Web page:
for permanent residence who is returning from a temporary stay abroad.
Additional evidence is before me which was not of record at the time applicant's last application for a reentry permit was denied. It includes copies of applicant's federal income tax returns for the years 1968 through 1971. He filed those returns as a resident alien. It would have been to his pecuniary advantage to file as a nonresident alien. Evidence has been submitted that since February 1968, he has maintained a checking and a savings account with a bank in the United States as well as an account with
a large brokerage firm in this country.
Matter of Schonfeld
, supra, the applicants were a mother and 14-year old daughter who within three weeks after admission applied for reentry permits to return to their home country about one month after their first arrival. The permits were issued. Subsequently two more permits were issued to them. At the time of their last application for reentry permits, it was found that during the four year period following their initial admission for permanent residence they had resided in this country less than two months. Clearly, they
had not established an actual residence in this country and their proposed departure was not temporary.
I do not believe that the facts in the instant case come within the purview of
. They do substantially come within the ambit of
Matter of Manion
, the applicant was admitted for lawful permanent residence on January 15, 1959. On and before that date he was employed abroad in an executive capacity by an American firm engaged in international trade. On January 19, 1959, December 21, 1959, January 10, 1961, February 7, 1962 and April 15, 1963, he applied for reentry permits for the purpose of proceeding abroad on business in the same employment. Each of these applications was approved. He was still so employed in 1965 when he applied for another reentr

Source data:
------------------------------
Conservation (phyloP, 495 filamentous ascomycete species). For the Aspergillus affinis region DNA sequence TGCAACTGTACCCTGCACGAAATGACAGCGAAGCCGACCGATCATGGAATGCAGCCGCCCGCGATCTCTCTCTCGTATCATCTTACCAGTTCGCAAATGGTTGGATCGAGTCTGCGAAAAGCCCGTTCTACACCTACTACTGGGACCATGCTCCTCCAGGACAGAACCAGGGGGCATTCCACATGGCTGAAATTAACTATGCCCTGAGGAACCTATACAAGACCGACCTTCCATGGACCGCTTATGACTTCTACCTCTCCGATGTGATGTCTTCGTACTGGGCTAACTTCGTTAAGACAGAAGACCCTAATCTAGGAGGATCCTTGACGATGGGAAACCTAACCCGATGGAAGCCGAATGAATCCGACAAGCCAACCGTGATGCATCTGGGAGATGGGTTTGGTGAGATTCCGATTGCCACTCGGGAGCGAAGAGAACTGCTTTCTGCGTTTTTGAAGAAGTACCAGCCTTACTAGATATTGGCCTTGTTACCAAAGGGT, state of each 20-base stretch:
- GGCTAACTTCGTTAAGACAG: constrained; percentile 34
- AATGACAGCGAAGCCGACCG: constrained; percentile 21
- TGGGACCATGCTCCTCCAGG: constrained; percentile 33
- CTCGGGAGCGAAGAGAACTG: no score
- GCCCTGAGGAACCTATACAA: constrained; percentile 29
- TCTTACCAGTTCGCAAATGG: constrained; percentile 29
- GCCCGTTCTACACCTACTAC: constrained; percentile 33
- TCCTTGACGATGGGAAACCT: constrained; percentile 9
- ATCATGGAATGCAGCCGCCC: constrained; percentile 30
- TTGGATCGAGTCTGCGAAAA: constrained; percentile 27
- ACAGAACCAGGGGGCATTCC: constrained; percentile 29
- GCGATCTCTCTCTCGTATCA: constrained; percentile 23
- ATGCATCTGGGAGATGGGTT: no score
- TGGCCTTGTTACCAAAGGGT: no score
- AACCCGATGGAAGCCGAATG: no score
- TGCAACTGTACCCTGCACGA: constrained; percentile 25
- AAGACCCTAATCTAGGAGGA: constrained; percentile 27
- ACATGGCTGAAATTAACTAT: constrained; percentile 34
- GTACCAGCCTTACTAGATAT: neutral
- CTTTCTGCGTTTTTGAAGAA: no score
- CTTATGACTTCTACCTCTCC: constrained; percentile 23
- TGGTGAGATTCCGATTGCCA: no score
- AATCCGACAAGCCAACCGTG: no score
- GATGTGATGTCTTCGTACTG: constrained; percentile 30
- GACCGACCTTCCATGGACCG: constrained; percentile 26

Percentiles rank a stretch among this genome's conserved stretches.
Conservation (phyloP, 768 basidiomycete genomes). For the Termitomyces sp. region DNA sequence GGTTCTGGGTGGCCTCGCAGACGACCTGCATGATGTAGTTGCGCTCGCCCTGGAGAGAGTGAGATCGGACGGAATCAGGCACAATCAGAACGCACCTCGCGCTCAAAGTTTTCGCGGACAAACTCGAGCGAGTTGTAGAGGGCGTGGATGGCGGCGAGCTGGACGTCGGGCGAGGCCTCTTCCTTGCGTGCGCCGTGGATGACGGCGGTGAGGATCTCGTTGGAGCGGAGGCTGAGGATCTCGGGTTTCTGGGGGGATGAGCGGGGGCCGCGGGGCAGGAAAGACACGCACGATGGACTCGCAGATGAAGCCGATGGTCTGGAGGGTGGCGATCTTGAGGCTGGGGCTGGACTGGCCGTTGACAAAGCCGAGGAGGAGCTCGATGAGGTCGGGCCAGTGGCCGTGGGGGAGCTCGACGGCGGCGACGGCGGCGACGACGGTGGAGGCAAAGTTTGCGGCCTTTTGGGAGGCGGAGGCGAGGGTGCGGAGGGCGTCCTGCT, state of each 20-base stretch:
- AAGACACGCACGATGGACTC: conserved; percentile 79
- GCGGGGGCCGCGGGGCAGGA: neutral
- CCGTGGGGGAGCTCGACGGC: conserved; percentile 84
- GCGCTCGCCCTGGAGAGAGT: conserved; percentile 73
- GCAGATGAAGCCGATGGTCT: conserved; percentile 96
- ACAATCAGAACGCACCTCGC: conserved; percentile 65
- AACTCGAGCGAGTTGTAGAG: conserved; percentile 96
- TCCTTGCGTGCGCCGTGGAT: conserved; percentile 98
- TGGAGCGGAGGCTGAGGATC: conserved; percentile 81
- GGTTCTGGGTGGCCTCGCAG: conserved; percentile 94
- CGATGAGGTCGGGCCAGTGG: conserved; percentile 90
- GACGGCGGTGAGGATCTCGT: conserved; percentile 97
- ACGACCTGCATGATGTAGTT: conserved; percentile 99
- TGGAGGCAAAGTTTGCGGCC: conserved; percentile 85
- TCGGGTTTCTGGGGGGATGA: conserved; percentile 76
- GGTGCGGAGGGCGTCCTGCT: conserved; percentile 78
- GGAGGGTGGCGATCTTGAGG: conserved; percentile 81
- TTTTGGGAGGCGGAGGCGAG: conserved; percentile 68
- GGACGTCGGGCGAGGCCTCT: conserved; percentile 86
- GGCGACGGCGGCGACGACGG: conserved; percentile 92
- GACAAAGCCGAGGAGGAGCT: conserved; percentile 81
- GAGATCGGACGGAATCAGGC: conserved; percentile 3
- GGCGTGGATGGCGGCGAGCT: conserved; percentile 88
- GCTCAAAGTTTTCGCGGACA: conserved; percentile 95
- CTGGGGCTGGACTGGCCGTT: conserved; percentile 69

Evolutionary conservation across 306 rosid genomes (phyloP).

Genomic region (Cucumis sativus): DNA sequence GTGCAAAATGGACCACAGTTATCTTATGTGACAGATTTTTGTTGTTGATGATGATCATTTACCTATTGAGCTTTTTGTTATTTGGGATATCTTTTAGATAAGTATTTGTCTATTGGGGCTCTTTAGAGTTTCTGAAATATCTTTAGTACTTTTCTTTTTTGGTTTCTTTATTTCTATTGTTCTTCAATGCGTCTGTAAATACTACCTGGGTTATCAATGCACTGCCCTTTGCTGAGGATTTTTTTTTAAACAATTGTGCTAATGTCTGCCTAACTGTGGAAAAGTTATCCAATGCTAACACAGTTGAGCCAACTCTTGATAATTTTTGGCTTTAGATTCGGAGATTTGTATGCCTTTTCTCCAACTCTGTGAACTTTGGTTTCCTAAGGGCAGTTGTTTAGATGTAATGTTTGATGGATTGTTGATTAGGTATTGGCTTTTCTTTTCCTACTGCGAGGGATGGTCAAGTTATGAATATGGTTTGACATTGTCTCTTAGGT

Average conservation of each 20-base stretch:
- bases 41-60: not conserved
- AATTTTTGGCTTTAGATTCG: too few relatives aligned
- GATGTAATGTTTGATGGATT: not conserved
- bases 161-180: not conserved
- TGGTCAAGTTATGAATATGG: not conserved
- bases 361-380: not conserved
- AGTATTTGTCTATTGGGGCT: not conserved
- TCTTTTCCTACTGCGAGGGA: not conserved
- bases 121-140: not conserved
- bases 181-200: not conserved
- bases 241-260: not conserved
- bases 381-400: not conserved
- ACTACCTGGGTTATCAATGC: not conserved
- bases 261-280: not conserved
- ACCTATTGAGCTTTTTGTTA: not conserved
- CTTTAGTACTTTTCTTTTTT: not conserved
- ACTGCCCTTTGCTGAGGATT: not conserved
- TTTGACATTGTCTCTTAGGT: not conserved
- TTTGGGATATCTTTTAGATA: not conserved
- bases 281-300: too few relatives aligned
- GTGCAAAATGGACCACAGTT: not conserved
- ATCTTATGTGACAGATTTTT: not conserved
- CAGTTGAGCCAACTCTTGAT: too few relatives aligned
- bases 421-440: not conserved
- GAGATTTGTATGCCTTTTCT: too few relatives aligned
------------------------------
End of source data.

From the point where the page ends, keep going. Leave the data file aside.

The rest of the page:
When his employment permitted, Manion intended to return to and remain in the United States and acquire United States citizenship. He was found eligible for and was issued another reentry permit in 1965. Manion was divorced and his children lived in the United States with his sister.
The wife of the applicant in the instant case is a lawful permanent resident. One of their children was born in this country and has a United States passport. A second child is the beneficiary of an approved second preference visa petition filed by the applicant. This will facilitate the issuance of an immigrant visa to the child when the applicant and his family return to reside in the United States upon termination of his assignment abroad by his employer.